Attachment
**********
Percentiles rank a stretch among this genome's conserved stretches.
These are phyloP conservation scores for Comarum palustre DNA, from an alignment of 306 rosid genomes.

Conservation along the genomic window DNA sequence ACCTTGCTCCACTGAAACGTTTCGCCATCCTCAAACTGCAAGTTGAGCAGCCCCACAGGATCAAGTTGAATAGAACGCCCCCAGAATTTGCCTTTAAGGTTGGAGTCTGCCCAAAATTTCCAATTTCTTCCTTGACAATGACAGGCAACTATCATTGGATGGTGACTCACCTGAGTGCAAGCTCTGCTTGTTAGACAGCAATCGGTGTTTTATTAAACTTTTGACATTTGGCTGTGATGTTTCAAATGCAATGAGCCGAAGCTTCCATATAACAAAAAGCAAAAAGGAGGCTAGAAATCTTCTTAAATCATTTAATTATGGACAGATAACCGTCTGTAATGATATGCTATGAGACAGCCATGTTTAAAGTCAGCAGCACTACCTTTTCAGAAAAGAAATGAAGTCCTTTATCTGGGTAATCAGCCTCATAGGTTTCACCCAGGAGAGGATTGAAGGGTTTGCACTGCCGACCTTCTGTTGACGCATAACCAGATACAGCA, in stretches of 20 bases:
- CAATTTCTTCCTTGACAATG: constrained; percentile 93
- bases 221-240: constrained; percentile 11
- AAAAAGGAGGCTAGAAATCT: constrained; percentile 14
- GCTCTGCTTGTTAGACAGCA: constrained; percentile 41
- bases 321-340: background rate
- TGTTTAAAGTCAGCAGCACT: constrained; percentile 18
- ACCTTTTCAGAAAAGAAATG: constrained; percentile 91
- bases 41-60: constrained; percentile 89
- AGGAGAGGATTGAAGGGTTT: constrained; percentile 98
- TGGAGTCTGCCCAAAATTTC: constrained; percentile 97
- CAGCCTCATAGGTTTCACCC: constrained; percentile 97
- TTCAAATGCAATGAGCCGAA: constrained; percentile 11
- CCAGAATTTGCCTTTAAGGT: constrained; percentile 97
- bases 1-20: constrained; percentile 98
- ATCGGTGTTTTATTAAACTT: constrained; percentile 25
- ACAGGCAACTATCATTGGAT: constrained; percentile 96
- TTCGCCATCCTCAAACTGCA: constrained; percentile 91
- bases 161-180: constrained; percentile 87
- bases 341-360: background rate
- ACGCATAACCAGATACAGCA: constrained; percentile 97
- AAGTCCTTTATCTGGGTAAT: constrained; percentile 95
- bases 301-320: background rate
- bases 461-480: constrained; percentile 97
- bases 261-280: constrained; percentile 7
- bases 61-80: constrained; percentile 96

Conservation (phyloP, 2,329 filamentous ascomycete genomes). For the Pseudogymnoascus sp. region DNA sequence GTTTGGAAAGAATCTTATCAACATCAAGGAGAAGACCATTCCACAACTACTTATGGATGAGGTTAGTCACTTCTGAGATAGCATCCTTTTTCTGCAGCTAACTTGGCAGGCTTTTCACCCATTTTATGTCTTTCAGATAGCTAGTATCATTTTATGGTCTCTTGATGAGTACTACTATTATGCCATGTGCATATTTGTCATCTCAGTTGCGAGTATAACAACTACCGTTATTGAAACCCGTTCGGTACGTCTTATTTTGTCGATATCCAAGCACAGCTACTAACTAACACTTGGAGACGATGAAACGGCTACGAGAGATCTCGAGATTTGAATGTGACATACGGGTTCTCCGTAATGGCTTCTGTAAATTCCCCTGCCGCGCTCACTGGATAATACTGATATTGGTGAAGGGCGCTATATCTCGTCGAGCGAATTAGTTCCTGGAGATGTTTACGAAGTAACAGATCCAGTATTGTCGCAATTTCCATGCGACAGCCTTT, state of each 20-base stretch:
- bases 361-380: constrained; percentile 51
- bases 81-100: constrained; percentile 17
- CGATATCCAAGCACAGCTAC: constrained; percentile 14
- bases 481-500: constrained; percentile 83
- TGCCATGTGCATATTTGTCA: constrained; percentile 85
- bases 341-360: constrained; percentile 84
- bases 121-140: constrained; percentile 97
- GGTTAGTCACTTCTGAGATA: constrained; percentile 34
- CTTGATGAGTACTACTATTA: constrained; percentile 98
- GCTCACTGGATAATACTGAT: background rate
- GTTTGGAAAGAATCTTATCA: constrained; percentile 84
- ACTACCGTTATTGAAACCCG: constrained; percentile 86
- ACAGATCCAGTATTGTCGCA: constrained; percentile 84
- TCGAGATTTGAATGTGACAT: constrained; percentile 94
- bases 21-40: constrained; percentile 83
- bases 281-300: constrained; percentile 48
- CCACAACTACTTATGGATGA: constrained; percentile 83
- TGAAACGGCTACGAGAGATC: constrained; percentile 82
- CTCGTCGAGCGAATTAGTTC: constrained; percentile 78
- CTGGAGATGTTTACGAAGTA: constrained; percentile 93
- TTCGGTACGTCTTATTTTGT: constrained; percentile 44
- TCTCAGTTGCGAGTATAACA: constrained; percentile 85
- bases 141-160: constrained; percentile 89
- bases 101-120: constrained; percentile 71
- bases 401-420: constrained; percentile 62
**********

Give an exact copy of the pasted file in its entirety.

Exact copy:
Percentiles rank a stretch among this genome's conserved stretches.
These are phyloP conservation scores for Comarum palustre DNA, from an alignment of 306 rosid genomes.

Conservation along the genomic window DNA sequence ACCTTGCTCCACTGAAACGTTTCGCCATCCTCAAACTGCAAGTTGAGCAGCCCCACAGGATCAAGTTGAATAGAACGCCCCCAGAATTTGCCTTTAAGGTTGGAGTCTGCCCAAAATTTCCAATTTCTTCCTTGACAATGACAGGCAACTATCATTGGATGGTGACTCACCTGAGTGCAAGCTCTGCTTGTTAGACAGCAATCGGTGTTTTATTAAACTTTTGACATTTGGCTGTGATGTTTCAAATGCAATGAGCCGAAGCTTCCATATAACAAAAAGCAAAAAGGAGGCTAGAAATCTTCTTAAATCATTTAATTATGGACAGATAACCGTCTGTAATGATATGCTATGAGACAGCCATGTTTAAAGTCAGCAGCACTACCTTTTCAGAAAAGAAATGAAGTCCTTTATCTGGGTAATCAGCCTCATAGGTTTCACCCAGGAGAGGATTGAAGGGTTTGCACTGCCGACCTTCTGTTGACGCATAACCAGATACAGCA, in stretches of 20 bases:
- CAATTTCTTCCTTGACAATG: constrained; percentile 93
- bases 221-240: constrained; percentile 11
- AAAAAGGAGGCTAGAAATCT: constrained; percentile 14
- GCTCTGCTTGTTAGACAGCA: constrained; percentile 41
- bases 321-340: background rate
- TGTTTAAAGTCAGCAGCACT: constrained; percentile 18
- ACCTTTTCAGAAAAGAAATG: constrained; percentile 91
- bases 41-60: constrained; percentile 89
- AGGAGAGGATTGAAGGGTTT: constrained; percentile 98
- TGGAGTCTGCCCAAAATTTC: constrained; percentile 97
- CAGCCTCATAGGTTTCACCC: constrained; percentile 97
- TTCAAATGCAATGAGCCGAA: constrained; percentile 11
- CCAGAATTTGCCTTTAAGGT: constrained; percentile 97
- bases 1-20: constrained; percentile 98
- ATCGGTGTTTTATTAAACTT: constrained; percentile 25
- ACAGGCAACTATCATTGGAT: constrained; percentile 96
- TTCGCCATCCTCAAACTGCA: constrained; percentile 91
- bases 161-180: constrained; percentile 87
- bases 341-360: background rate
- ACGCATAACCAGATACAGCA: constrained; percentile 97
- AAGTCCTTTATCTGGGTAAT: constrained; percentile 95
- bases 301-320: background rate
- bases 461-480: constrained; percentile 97
- bases 261-280: constrained; percentile 7
- bases 61-80: constrained; percentile 96

Conservation (phyloP, 2,329 filamentous ascomycete genomes). For the Pseudogymnoascus sp. region DNA sequence GTTTGGAAAGAATCTTATCAACATCAAGGAGAAGACCATTCCACAACTACTTATGGATGAGGTTAGTCACTTCTGAGATAGCATCCTTTTTCTGCAGCTAACTTGGCAGGCTTTTCACCCATTTTATGTCTTTCAGATAGCTAGTATCATTTTATGGTCTCTTGATGAGTACTACTATTATGCCATGTGCATATTTGTCATCTCAGTTGCGAGTATAACAACTACCGTTATTGAAACCCGTTCGGTACGTCTTATTTTGTCGATATCCAAGCACAGCTACTAACTAACACTTGGAGACGATGAAACGGCTACGAGAGATCTCGAGATTTGAATGTGACATACGGGTTCTCCGTAATGGCTTCTGTAAATTCCCCTGCCGCGCTCACTGGATAATACTGATATTGGTGAAGGGCGCTATATCTCGTCGAGCGAATTAGTTCCTGGAGATGTTTACGAAGTAACAGATCCAGTATTGTCGCAATTTCCATGCGACAGCCTTT, state of each 20-base stretch:
- bases 361-380: constrained; percentile 51
- bases 81-100: constrained; percentile 17
- CGATATCCAAGCACAGCTAC: constrained; percentile 14
- bases 481-500: constrained; percentile 83
- TGCCATGTGCATATTTGTCA: constrained; percentile 85
- bases 341-360: constrained; percentile 84
- bases 121-140: constrained; percentile 97
- GGTTAGTCACTTCTGAGATA: constrained; percentile 34
- CTTGATGAGTACTACTATTA: constrained; percentile 98
- GCTCACTGGATAATACTGAT: background rate
- GTTTGGAAAGAATCTTATCA: constrained; percentile 84
- ACTACCGTTATTGAAACCCG: constrained; percentile 86
- ACAGATCCAGTATTGTCGCA: constrained; percentile 84
- TCGAGATTTGAATGTGACAT: constrained; percentile 94
- bases 21-40: constrained; percentile 83
- bases 281-300: constrained; percentile 48
- CCACAACTACTTATGGATGA: constrained; percentile 83
- TGAAACGGCTACGAGAGATC: constrained; percentile 82
- CTCGTCGAGCGAATTAGTTC: constrained; percentile 78
- CTGGAGATGTTTACGAAGTA: constrained; percentile 93
- TTCGGTACGTCTTATTTTGT: constrained; percentile 44
- TCTCAGTTGCGAGTATAACA: constrained; percentile 85
- bases 141-160: constrained; percentile 89
- bases 101-120: constrained; percentile 71
- bases 401-420: constrained; percentile 62